Legal Reforms and Development

Posted: 17 Dec 2001

See all articles by Kevin E. Davis

Kevin E. Davis

New York University School of Law

Michael J. Trebilcock

University of Toronto - Faculty of Law

Abstract

This paper canvasses the theoretical and empirical literature concerning the role that legal institutions play in development. The first part outlines six influential theoretical perspectives on development and their implications for the relationship between law and development. The second part surveys the relevant empirical literature. There is surprisingly little conclusive evidence that reforms in particular substantive areas of law such as property law, contract law and human rights law have been effective in furthering development, however conceived. There is however, evidence that enhancing the quality of institutions that enact, administer and enforce laws can have positive and significant effects. This suggests that the current wave of legal reforms must be situated in a broader agenda of public sector reform if they are to avoid the problems that led to the demise of the "law and development" movement of the 1960s.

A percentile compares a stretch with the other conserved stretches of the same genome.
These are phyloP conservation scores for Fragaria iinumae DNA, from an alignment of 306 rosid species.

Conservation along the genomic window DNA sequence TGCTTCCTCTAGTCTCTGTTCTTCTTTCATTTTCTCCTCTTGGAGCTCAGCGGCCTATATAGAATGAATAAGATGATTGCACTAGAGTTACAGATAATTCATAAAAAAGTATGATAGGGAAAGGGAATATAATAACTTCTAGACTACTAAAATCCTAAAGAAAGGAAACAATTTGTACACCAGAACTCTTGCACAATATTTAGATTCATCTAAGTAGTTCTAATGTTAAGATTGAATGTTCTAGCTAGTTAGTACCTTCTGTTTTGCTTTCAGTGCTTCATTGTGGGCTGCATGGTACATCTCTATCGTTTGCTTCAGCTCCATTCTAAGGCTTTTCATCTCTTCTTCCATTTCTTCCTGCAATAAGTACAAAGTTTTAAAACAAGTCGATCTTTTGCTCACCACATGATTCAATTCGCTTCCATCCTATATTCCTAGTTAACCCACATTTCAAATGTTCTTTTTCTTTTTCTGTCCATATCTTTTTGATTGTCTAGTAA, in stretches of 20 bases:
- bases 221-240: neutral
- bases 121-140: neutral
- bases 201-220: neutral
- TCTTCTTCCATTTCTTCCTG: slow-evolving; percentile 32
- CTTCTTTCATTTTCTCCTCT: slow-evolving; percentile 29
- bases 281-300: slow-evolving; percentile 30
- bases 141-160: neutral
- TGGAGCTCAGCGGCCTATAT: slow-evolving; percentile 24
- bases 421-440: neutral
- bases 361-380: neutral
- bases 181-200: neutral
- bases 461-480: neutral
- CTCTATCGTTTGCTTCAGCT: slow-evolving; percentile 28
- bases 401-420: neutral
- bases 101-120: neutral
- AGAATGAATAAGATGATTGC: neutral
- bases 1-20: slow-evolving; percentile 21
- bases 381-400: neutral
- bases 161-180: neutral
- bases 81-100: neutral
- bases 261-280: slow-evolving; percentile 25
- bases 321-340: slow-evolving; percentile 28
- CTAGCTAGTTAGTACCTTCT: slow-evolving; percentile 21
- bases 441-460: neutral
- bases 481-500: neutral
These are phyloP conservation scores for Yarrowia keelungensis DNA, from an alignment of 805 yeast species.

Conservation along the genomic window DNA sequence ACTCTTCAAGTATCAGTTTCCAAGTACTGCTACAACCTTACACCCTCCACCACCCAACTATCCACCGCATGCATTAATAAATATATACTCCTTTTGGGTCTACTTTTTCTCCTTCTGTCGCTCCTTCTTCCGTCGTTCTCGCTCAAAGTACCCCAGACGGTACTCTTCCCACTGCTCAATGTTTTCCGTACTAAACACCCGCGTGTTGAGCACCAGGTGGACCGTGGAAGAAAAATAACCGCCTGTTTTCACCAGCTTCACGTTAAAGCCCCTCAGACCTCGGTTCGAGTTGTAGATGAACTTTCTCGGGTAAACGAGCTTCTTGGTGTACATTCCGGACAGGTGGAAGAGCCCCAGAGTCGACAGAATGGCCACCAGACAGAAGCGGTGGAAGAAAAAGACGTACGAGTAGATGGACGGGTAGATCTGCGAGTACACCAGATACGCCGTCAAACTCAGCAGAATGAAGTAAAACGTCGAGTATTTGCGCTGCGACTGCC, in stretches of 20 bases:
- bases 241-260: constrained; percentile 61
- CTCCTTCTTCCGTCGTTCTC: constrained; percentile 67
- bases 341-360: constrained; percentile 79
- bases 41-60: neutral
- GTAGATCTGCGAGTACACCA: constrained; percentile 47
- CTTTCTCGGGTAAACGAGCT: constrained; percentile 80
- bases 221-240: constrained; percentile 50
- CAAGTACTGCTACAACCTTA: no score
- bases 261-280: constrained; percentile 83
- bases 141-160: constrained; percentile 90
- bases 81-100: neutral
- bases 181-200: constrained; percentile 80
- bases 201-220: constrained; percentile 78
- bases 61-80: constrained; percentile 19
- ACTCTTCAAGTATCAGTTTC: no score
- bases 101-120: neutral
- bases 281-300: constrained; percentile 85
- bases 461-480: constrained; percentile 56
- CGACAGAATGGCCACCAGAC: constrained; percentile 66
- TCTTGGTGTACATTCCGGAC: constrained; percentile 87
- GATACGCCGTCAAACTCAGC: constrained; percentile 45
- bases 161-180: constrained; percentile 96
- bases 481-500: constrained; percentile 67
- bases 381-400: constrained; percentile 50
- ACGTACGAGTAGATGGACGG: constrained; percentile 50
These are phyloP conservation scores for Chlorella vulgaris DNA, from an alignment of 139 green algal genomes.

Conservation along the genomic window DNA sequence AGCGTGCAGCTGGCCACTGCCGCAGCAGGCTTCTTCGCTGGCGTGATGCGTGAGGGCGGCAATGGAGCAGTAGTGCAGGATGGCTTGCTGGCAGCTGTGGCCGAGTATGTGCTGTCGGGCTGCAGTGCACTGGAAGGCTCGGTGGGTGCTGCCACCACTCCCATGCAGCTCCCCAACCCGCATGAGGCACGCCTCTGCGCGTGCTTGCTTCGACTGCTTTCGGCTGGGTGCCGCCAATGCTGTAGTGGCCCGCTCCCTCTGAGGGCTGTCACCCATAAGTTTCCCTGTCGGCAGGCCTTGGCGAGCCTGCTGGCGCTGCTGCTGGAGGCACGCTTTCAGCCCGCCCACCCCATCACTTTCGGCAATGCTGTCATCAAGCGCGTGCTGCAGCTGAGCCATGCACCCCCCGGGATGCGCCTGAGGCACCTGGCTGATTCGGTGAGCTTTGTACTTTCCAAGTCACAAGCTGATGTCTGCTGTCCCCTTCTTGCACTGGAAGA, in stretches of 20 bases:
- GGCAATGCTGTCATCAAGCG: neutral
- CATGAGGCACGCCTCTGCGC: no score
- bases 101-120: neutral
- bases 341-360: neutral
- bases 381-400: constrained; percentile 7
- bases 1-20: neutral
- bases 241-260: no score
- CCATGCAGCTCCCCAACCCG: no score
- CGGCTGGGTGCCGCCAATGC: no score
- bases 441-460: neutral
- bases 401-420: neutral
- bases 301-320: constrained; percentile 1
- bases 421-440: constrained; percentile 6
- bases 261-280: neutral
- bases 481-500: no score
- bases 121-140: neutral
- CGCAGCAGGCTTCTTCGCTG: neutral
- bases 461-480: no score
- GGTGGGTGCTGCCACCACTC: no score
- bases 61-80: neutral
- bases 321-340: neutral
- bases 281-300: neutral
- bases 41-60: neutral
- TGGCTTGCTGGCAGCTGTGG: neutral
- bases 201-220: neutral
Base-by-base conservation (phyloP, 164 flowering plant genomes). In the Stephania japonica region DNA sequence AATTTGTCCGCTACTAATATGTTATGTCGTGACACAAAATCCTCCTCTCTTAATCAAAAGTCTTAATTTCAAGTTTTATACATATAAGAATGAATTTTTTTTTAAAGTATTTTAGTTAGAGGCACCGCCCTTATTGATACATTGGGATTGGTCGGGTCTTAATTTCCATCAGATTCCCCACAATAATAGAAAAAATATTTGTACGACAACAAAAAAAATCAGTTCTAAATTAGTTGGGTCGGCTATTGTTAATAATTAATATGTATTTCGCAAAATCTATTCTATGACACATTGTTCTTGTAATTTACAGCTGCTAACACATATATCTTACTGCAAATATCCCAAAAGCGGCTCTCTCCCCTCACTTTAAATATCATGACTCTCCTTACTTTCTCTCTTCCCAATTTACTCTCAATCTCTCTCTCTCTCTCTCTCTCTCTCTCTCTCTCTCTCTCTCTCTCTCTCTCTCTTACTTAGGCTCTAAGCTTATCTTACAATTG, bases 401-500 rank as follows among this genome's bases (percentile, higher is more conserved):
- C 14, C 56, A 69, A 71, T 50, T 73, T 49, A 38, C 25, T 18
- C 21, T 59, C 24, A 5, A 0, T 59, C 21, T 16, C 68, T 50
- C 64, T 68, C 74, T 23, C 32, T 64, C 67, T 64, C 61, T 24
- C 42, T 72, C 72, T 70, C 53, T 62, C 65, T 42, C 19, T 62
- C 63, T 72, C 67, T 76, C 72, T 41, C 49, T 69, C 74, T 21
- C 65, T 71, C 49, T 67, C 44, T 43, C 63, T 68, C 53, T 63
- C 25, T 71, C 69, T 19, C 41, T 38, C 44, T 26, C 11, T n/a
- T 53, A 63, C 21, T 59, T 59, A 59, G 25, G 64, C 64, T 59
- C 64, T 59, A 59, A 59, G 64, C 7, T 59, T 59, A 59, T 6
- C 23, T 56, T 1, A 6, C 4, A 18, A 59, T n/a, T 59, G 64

Keywords: Law and development

JEL Classification: K00, O10

Suggested Citation

Davis, Kevin E. and Trebilcock, Michael J., Legal Reforms and Development. Third World Quarterly, Vol. 22, No. 1, 2001. Available at SSRN: https://ssrn.com/abstract=293956

Kevin E. Davis (Contact Author)

New York University School of Law ( email )

40 Washington Square South
Vanderbilt Hall, Room 335
New York, NY 10012-1099
United States
212-992-8843 (Phone)

Michael J. Trebilcock

University of Toronto - Faculty of Law ( email )

78 and 84 Queen's Park
Toronto, Ontario M5S 2C5
Canada
416-978-5843 (Phone)
416-978-1279 (Fax)

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